Our results underline the importance of the in-host environment in determining bacterial genotype-fitness maps, and hence the necessity of carefully-designed lab models (Roberts et al., 2015). We previously reported that P. aeruginosa QS mutants, which can cheat in acute infections (Rumbaugh et al., 2009), are not cheats in an ex vivo model of chronic infection (Harrison et al., 2014). This is consistent with previously published in vitro experiments showing that the fitness effects of QS mutations depend on the specific carbon sources present (D’Argenio et al., 2007; Ghoul et al., 2014). Together with the present results, this demonstrates the unreliability of extrapolating predictions about bacterial social evolution from one infection context to another, or from simple lab media to specialised in vivo environments. In chronic lung and wound biofilm infections, availability of free iron, weakly-chelated iron or heme most likely reduces the benefit of producing siderophores and so production levels (Supplementary Figure S2). If siderophores are less important for growth, and/or reduced production and strong spatial structure in tissue- or mucus-embedded biofilms restrict siderophore availability, then clinical strategies to reduce bacterial load based on manipulating siderophore social interactions will not work.

So why do siderophore-null mutants arise during chronic infection? Are they cheats, or simply better adapted to local growth conditions? Are they not selected at all, but present transiently and/or at low frequencies? We cannot answer these questions with the current data.

Careful choice and optimisation of in vitro models that allow for long-term evolution experiments in realistic environments will be invaluable in providing answers. Alongside such models, there is also a need for quantitative, rather than qualitative, data from patients on the prevalence of siderophore mutants (see Mowat et al., 2011 for an example of a quantitative approach to studying haplotype turnover in CF). There is also a need for more considered choice of ‘wild type’ and mutant genotypes, paying particular attention to genotypes that commonly arise during chronic infection. The fitness consequences of siderophore loss could depend on the nature of the mutations involved, and on background genotype. In future, it would be useful to conduct experiments with a range of clinical isolates that are most typical of those seen in patients, and/or with constructed mutants that recapitulate these. Further, future experiments using chronic infection models should also consider the impact of inter-species interactions in polymicrobial chronic infections communities: P. aeruginosa is part of a diverse microbial flora in CF lung and chronic wound biofilms, and interactions with co-infecting microbes have the potential to affect the costs and benefits of siderophore production (for example, Weaver and Kolter, 2004; Harrison et al., 2008).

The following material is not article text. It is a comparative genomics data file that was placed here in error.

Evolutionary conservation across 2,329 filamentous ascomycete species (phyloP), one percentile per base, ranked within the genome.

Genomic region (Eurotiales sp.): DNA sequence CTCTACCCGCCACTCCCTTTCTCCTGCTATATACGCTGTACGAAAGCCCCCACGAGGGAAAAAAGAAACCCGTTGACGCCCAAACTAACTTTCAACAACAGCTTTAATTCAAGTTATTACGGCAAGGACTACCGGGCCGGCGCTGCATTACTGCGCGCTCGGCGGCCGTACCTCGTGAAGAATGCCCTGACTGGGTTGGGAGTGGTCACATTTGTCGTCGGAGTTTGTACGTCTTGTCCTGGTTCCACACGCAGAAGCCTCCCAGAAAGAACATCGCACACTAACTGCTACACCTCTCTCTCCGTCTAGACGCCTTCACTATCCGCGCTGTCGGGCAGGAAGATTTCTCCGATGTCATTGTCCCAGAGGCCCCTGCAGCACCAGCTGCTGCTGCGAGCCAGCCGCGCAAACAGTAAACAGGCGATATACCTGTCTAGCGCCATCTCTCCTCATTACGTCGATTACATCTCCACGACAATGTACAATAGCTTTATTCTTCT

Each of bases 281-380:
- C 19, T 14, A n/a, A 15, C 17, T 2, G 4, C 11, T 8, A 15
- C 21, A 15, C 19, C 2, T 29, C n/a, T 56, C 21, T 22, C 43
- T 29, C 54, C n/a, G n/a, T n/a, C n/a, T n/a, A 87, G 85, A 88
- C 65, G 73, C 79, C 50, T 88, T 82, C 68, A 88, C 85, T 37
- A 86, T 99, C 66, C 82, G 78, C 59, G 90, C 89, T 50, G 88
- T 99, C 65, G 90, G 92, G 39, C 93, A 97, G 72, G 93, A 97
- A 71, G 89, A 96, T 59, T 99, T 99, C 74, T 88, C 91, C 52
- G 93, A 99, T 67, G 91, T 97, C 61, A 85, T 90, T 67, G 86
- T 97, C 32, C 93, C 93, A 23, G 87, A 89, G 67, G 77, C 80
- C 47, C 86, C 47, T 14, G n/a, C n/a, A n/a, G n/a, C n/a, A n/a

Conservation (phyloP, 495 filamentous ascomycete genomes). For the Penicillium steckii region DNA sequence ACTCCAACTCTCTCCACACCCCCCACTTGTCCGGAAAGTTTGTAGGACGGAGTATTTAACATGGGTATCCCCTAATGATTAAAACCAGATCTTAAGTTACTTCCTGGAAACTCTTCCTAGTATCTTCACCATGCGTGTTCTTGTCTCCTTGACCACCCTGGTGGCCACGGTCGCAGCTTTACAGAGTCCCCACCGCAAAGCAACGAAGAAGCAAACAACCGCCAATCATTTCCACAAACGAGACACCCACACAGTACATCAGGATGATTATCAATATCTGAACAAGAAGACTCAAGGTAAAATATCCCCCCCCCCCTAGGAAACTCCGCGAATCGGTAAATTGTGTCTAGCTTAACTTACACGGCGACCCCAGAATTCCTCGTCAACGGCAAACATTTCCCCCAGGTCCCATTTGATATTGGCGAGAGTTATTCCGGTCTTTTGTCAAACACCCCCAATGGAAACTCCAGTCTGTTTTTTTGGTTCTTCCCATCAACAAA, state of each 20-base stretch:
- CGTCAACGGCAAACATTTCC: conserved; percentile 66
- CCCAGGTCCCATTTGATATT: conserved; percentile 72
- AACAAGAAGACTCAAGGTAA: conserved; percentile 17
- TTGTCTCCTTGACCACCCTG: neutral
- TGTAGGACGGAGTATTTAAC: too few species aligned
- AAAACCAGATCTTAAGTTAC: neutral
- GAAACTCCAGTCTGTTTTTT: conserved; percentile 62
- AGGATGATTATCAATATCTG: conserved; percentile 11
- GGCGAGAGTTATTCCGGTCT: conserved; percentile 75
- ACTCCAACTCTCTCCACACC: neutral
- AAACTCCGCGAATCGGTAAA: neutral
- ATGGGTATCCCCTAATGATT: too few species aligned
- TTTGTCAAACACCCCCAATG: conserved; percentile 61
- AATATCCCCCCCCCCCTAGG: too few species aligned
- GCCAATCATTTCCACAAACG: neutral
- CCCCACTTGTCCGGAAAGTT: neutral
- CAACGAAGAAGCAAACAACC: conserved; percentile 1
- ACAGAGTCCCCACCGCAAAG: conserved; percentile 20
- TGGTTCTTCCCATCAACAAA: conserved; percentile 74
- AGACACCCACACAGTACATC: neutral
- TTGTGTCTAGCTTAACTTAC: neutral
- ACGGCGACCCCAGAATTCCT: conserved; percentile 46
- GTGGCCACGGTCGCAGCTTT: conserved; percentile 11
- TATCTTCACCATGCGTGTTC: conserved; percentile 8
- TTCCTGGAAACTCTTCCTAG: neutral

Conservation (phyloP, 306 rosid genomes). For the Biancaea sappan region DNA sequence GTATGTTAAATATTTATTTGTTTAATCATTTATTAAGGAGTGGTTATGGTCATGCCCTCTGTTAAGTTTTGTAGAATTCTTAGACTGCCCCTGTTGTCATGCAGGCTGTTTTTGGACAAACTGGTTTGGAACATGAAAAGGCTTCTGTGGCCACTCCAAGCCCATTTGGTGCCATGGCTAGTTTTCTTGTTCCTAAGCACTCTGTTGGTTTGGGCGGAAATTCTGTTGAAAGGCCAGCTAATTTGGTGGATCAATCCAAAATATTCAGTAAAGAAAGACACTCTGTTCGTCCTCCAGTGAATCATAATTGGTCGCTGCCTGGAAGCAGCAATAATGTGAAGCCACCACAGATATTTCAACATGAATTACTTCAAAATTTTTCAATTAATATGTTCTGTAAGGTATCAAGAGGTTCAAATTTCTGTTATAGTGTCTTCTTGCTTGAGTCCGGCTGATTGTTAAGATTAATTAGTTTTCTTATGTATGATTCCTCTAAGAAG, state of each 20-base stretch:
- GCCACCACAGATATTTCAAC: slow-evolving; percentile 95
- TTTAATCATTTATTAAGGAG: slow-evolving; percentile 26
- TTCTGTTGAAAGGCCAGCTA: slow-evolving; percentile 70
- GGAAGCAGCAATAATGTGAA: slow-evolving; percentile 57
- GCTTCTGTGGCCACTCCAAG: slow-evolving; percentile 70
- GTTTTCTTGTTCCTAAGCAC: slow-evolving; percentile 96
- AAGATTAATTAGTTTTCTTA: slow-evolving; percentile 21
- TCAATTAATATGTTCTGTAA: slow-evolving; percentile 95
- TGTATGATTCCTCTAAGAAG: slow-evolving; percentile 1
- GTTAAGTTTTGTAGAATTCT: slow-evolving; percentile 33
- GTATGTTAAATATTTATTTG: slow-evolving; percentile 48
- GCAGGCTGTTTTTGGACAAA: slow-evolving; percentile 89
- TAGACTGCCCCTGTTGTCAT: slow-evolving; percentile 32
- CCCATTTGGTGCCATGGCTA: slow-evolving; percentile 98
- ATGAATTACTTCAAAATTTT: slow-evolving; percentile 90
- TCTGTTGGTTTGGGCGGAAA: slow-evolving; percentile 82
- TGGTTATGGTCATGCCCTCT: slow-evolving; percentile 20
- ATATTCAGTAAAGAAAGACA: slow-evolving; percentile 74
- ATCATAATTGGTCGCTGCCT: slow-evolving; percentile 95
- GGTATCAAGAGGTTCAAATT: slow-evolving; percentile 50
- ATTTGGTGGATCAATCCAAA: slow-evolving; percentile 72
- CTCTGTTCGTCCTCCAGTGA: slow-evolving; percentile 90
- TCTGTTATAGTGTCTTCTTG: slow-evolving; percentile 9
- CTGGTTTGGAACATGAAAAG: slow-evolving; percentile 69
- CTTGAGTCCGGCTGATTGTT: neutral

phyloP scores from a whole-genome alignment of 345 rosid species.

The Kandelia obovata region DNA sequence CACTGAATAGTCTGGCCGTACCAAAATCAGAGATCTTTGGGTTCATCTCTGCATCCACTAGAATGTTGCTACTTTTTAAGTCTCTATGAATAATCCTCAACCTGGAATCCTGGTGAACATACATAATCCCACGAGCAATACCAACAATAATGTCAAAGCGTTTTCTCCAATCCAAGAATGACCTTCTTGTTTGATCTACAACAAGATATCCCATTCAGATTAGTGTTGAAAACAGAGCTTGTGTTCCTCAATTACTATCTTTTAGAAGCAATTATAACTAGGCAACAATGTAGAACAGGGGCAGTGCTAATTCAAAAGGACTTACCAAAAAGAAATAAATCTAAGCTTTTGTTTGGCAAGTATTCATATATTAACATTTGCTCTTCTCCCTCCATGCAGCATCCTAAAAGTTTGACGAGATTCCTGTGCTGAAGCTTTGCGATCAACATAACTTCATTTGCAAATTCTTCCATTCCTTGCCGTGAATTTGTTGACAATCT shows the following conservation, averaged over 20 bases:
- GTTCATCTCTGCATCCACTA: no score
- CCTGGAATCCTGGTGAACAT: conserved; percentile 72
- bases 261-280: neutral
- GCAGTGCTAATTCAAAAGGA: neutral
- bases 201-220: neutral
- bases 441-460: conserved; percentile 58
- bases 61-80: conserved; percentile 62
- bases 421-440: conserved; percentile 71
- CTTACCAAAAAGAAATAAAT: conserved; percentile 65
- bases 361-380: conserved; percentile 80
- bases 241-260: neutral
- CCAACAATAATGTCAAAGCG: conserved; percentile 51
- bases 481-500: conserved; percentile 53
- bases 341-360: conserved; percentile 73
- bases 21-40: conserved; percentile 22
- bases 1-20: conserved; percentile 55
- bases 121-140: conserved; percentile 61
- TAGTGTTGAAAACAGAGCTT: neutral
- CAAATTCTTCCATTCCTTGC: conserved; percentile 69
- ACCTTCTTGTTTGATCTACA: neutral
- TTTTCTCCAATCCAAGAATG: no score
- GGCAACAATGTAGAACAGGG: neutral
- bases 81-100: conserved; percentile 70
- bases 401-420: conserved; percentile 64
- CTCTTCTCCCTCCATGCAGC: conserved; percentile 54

For instance, we and other authors have focussed on experiments with mutants with impaired siderophore biosynthesis. However, a recent study of siderophore mutants isolated from CF patients found that the majority carried mutations in the regulatory gene pvdS (Andersen et al., 2015). Sequencing clones from an in vitro evolution experiment also revealed pyoverdine-negative phenotypes that stemmed from pvdS mutation (Kümmerli et al., 2015). PvdS is a sigma factor that positively regulates the expression of pyoverdine biosynthesis under iron starvation (Miyazaki et al., 1995), but which also positively regulates the expression of other virulence-related exoproducts (Ochsner et al., 1996; Wilson et al., 2001; Hunt et al., 2002; Gaines et al., 2007).